Key Points about ADD and ADHD
- ADHD is a mental and behavioral condition that affects one’s ability to pay attention or to control impulsive and hyperactive behaviors.
- Types of ADHD include Primarily Hyperactive-Impulsive ADHD, Primarily Inattentive ADHD, and Combined Type ADHD.
- Children with ADHD may fidget and squirm when trying to sit still, have trouble waiting their turn, and interrupt others in conversation.
- Adults with ADHD may experience impulsivity, procrastination, and disorganization, as well as secondary problems such as work and relationship issues, low self-esteem, and depression and anxiety.
- If you or your child is experiencing several symptoms of ADHD, call your provider to set up an evaluation.
ADHD, or attention deficit hyperactive disorder, is a mental and behavioral condition that affects one’s ability to pay attention or to control impulsive and hyperactive behaviors.
There are three types of ADHD:
- Primarily Hyperactive-Impulsive ADHD
- Primarily Inattentive ADHD
- Combined Type ADHD.
What used to be known as attention deficit disorder, or ADD, is now called Inattentive Type ADHD.
Children with ADHD may fidget and squirm when trying to sit still, have trouble waiting their turn, and interrupt others in conversation. Adults with ADHD may experience impulsivity, procrastination, and disorganization, as well as secondary problems resulting from these struggles such as work and relationship issues, low self-esteem, and depression and anxiety.
ADHD can interfere with your daily functioning at work, at school, or in relationships. If you think you or your child is experiencing several symptoms of ADHD, call your provider to set up an evaluation.
While the precise cause of ADHD is not known, factors that may play a role include:
- Heredity — Children born to a parent with ADHD have over a 50% chance of developing ADHD as well.
- Influences during pregnancy — Poor nutrition, smoking, drinking, substance abuse, or infections during pregnancy can impact a baby’s brain development.
- Brain injury — People who experience damage to the frontal lobe of the brain can develop problems controlling emotions and impulses.
ADHD risk factors
People affected by the factors listed above may be more likely to develop ADHD. In addition, babies who were born prematurely or with a low birth weight are at an increased risk of developing ADHD
There are three categories of ADHD: Primarily Hyperactive-Impulsive ADHD, Primarily Inattentive ADHD, and Combined Type ADHD. When diagnosed with ADHD, people are diagnosed with one of these specific types, depending upon the dominant presentation of their symptoms.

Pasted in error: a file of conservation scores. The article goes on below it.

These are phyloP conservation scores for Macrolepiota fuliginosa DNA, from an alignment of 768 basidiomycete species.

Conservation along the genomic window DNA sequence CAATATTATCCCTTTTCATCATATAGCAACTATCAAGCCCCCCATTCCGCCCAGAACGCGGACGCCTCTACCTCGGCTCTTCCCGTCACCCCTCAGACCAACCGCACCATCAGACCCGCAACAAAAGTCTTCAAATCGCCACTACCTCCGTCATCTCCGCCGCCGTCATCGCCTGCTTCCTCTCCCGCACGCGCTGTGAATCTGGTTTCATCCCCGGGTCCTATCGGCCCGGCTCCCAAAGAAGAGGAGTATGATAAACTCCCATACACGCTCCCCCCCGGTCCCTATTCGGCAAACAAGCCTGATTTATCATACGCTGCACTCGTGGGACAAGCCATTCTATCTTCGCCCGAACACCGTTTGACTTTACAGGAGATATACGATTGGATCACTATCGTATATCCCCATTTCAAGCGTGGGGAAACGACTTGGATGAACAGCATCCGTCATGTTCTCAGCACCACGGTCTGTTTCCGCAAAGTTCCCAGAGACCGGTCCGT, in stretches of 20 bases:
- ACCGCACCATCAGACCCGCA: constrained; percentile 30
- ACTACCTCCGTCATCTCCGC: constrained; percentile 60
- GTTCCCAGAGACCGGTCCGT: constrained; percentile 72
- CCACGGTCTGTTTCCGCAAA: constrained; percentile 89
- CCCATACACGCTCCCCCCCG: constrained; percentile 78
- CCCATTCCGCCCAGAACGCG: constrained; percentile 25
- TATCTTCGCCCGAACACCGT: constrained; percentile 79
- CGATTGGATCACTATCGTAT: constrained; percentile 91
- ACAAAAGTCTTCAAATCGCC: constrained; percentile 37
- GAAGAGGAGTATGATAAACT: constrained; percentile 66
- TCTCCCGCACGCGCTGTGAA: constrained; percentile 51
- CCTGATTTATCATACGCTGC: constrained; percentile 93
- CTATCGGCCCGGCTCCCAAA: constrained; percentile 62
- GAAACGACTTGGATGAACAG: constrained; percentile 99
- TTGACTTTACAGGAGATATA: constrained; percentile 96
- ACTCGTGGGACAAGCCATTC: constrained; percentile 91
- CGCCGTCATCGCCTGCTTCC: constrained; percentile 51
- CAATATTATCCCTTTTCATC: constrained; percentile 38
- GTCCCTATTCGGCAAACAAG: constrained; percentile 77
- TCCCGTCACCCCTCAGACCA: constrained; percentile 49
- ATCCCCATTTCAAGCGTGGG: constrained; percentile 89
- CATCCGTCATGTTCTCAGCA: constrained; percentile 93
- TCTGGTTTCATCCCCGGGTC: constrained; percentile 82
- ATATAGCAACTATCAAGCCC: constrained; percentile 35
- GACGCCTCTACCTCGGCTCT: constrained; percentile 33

Symptoms of Primarily Hyperactive-Impulsive Type ADHD include:
- Fidgeting, bouncing, or squirming when attempting to sit still
- Feeling inclined towards constant movement, as if “driven by a motor”
- Talking or moving around excessively
- Interrupting other amidst conversation
- Struggling with self-control
- Having little patience
Symptoms of Primarily Inattentive Type ADHD include:
- Making careless mistakes as a result of struggling to maintain attention
- Struggling to stay organized or follow detailed instructions
- Forgetfulness and losing things
- Being easily distracted
- Frequent daydreaming
People with Combined Type ADHD show at least six symptoms of inattention, and at least six symptoms of hyperactivity and impulsivity.
ADHS symptoms can change over time. Adults with ADHD may experience:
- Low self-esteem
- Repeated lateness and forgetfulness
- Persistent boredom
- Workplace and relationship problems
- Anxiety, depression, substance abuse or mood swings
- Nervous energy
- Difficulty controlling anger and regulating emotions
ADHD can cause a variety of work, relationship, and other life problems.
People with ADHD are more likely to:
- Change jobs frequently
- Have poor performance at work
- Feel unsatisfied with their jobs
- Use drugs and alcohol
- Receive speeding tickets and be involved in accidents
- Have mental health problems such as depression or anxiety
- Have marital problems
When diagnosing ADHD, clinicians will evaluate the patient by comparing the patient’s symptoms to the criteria listed in the Diagnostic and Statistical Manual of Mental Disorders (DSM-V). Diagnostic criteria vary based on the patient’s age and type of symptoms.
Medication and therapy can manage symptoms of ADHD and make it easier to function with the condition in every-day life.
A class of medications called stimulants can improve attention and decrease impulsive and hyperactive behavior. For people whose symptoms do not improve with stimulant medications, non-stimulant medications may provide relief.
Children with ADHD may benefit from therapies such as:
- Special education to tailor to a child’s needs can help improve the learning experience at school
- Behavior modification to teach how to replace bad behaviors with beneficial behaviors
- Social skills training to develop skills such as sharing and taking turns
Adults and children may also benefit from psychotherapy, which can improve self-esteem and help people learn effective ways to cope with their emotions and frustrations.
When to seek care
If you believe you or your child is experiencing several ADHD symptoms, set up an appointment with your doctor for an evaluation.
It is important to consult your doctor regularly when you have ADHD, as medications that once improved symptoms can stop being effective. Your treatment may need modifications over time.